I’m really excited to share my finished Closet Core Patterns Kelly Anorak with you guys! It’s be a really fun project to chip away at and if you missed my first instalment of the construction phase then do check out this blog post to see more details of my lining, what needles and threads I used as well as other tips that helped me.
I’ve made a new Vlog to show you it in real life, or read on for lots of close up images and links to all the different fabrics and supplies I used.
To recap, where I left things in the last post, I still had to attach the zip, insert the sleeves and attach the hood. This is designed to be an unlined anorak but you can get a PDF lining expansion pack on the closet case patterns site (link here) and there is also a tutorial on their website that shows you how to underline it for added warmth (link here)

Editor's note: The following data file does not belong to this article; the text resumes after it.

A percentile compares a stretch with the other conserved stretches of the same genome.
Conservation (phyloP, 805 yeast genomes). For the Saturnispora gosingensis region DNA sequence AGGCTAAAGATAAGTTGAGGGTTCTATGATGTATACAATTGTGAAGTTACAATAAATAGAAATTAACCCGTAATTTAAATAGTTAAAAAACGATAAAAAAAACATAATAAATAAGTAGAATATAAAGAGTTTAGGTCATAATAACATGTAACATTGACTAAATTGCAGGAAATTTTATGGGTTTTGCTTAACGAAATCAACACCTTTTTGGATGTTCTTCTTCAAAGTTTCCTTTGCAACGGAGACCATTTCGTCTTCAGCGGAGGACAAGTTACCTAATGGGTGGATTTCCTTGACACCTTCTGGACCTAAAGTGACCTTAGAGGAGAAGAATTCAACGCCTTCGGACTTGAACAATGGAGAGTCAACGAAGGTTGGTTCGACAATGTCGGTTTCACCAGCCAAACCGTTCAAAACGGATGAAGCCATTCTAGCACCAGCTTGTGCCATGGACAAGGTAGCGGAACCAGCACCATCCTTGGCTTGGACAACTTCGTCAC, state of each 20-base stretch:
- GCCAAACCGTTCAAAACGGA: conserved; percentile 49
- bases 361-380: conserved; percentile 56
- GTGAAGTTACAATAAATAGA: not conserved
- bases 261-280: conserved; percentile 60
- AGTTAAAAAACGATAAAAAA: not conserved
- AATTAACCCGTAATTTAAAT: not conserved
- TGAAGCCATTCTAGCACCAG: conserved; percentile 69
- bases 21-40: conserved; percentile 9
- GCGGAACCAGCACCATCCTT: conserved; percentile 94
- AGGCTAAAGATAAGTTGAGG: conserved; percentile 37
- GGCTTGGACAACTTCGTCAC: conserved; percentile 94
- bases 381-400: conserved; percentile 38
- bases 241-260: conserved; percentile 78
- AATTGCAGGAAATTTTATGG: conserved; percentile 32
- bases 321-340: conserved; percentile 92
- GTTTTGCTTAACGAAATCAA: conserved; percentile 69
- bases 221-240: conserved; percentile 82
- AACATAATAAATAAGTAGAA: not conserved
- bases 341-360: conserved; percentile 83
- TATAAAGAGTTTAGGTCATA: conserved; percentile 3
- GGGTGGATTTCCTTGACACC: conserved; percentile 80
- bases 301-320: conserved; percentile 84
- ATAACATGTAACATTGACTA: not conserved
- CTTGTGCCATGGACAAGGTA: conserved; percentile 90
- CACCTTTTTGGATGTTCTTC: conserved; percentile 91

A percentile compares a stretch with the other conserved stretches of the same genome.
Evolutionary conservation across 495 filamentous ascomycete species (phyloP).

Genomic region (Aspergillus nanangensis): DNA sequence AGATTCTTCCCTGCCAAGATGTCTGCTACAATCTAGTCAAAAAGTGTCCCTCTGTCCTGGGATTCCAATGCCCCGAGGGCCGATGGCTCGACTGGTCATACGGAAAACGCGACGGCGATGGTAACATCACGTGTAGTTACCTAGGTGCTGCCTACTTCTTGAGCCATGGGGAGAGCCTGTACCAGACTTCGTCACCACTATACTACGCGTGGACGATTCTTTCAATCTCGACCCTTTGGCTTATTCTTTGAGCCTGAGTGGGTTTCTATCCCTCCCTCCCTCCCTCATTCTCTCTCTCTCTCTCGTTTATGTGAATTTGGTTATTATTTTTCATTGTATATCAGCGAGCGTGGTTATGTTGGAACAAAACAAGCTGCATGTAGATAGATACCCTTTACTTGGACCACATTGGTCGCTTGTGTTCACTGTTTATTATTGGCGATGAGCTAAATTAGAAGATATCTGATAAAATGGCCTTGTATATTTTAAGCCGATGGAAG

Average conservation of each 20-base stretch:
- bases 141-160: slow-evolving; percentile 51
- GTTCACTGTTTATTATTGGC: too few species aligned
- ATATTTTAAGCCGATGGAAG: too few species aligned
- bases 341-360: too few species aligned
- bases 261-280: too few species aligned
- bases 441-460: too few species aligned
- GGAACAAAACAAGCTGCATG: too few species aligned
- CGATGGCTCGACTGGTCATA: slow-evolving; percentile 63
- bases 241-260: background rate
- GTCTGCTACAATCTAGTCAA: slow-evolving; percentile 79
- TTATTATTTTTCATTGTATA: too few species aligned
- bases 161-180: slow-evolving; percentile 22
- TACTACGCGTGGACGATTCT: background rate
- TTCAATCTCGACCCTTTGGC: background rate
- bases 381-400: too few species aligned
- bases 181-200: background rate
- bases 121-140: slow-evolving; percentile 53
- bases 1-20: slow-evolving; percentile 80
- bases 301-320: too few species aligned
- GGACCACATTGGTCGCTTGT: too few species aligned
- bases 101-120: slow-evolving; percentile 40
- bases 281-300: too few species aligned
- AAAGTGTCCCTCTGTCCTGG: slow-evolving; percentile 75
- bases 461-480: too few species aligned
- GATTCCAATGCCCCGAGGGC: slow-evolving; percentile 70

I’m interlining the bodice pieces and hood with some thinsulate quilted to this gorgeous cotton lawn. The extra bulkiness this interlining added made a few stages a bit trickier and I had to deviate from the pattern instructions slightly.
As I had underlined the hood pieces as well as the main bodice, when it came to attaching the hood on, things got quite bulky at that seam. The instructions say to machine sew on a piece of twill tape to conceal the raw edges of that seam but I decided it would just be too hard to get that to look neat. So instead I used a bit of woven jacquard ribbon I had in my stash and hand sewed it on.